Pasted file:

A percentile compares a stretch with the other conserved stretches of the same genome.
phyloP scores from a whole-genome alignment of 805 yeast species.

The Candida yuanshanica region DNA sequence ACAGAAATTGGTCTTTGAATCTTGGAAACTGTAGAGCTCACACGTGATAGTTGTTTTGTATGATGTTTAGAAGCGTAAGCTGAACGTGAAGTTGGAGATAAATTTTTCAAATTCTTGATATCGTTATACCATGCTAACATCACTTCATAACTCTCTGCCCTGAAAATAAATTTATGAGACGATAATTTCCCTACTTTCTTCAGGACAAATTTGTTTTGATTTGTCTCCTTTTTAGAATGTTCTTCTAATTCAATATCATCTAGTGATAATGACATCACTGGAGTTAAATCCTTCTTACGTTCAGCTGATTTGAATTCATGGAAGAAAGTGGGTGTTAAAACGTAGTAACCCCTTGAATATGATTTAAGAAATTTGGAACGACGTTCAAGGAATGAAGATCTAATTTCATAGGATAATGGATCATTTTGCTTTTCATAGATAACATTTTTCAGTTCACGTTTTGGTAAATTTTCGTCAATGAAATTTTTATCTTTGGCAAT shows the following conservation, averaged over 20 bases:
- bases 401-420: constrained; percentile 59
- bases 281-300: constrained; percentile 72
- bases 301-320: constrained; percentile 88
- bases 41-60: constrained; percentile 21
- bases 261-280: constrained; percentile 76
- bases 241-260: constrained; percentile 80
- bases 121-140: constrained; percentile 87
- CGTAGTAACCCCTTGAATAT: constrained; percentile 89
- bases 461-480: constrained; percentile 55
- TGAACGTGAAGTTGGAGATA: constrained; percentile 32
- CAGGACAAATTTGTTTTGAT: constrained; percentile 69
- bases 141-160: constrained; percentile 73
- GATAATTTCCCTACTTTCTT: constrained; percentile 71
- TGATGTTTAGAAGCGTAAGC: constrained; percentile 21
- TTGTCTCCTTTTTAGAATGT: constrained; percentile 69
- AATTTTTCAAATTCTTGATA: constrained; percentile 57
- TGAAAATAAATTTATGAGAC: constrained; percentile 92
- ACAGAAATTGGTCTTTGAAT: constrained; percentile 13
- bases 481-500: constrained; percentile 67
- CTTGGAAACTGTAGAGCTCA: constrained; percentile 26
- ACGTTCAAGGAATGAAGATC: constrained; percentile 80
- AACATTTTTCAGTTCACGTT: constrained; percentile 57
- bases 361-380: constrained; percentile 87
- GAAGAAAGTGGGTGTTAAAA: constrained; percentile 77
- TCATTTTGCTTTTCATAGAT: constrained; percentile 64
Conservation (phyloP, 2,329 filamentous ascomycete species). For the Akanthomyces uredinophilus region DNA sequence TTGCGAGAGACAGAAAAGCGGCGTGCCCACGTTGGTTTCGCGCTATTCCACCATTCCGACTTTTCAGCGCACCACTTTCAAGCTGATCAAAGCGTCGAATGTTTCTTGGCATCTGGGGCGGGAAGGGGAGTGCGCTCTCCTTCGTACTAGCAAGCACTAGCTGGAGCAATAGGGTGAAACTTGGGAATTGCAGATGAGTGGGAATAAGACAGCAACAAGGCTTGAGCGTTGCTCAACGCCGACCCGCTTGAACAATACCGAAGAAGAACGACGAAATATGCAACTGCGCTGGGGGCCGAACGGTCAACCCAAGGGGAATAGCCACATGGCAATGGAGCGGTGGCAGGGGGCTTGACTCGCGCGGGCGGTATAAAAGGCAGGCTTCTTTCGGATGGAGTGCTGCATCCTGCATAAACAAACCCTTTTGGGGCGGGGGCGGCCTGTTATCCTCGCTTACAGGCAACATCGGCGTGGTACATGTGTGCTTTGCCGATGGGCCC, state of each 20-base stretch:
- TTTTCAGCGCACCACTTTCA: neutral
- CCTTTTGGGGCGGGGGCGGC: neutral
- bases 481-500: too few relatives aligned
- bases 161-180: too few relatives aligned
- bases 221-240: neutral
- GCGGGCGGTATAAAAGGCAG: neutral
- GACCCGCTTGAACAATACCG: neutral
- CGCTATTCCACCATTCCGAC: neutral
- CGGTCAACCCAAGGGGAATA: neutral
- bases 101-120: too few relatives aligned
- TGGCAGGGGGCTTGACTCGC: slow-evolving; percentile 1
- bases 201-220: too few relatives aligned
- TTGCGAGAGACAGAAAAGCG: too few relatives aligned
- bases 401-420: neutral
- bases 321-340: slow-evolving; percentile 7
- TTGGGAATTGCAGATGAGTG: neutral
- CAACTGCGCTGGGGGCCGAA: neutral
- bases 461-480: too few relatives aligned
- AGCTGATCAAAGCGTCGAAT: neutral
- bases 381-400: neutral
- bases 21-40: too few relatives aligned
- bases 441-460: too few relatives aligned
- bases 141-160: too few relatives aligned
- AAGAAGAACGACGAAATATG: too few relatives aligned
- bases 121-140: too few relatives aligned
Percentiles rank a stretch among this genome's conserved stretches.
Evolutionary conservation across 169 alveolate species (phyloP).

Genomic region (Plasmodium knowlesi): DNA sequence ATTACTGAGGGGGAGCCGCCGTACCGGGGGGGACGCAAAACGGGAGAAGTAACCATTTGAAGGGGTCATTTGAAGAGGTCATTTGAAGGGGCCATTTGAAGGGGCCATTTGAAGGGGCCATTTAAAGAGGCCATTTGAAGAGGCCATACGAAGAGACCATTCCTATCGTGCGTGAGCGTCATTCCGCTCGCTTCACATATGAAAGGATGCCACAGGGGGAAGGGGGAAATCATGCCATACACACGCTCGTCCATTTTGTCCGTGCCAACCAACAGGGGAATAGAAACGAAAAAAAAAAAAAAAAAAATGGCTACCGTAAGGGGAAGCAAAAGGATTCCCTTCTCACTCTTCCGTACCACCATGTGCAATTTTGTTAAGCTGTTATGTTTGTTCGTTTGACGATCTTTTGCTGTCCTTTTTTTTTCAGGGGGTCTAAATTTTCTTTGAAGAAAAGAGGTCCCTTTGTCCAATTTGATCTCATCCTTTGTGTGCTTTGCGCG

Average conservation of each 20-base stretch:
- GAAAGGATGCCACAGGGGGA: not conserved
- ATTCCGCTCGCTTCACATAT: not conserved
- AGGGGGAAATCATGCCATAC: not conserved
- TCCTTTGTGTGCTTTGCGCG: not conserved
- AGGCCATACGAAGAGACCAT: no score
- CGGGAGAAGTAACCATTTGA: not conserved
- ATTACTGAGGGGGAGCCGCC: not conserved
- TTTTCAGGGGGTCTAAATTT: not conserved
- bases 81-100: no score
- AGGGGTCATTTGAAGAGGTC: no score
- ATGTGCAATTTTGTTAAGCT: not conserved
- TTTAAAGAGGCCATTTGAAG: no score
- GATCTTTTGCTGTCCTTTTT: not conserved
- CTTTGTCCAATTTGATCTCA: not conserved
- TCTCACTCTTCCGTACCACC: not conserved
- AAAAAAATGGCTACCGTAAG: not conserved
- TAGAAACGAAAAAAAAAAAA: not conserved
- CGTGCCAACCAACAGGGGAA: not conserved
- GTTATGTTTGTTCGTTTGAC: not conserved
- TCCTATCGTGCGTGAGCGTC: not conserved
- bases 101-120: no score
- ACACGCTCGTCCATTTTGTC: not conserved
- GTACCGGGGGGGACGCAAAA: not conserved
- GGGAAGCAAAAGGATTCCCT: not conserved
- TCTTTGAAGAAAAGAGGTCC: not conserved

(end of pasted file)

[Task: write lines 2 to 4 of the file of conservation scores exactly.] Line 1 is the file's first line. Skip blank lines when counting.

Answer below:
phyloP scores from a whole-genome alignment of 805 yeast species.

The Candida yuanshanica region DNA sequence ACAGAAATTGGTCTTTGAATCTTGGAAACTGTAGAGCTCACACGTGATAGTTGTTTTGTATGATGTTTAGAAGCGTAAGCTGAACGTGAAGTTGGAGATAAATTTTTCAAATTCTTGATATCGTTATACCATGCTAACATCACTTCATAACTCTCTGCCCTGAAAATAAATTTATGAGACGATAATTTCCCTACTTTCTTCAGGACAAATTTGTTTTGATTTGTCTCCTTTTTAGAATGTTCTTCTAATTCAATATCATCTAGTGATAATGACATCACTGGAGTTAAATCCTTCTTACGTTCAGCTGATTTGAATTCATGGAAGAAAGTGGGTGTTAAAACGTAGTAACCCCTTGAATATGATTTAAGAAATTTGGAACGACGTTCAAGGAATGAAGATCTAATTTCATAGGATAATGGATCATTTTGCTTTTCATAGATAACATTTTTCAGTTCACGTTTTGGTAAATTTTCGTCAATGAAATTTTTATCTTTGGCAAT shows the following conservation, averaged over 20 bases:
- bases 401-420: constrained; percentile 59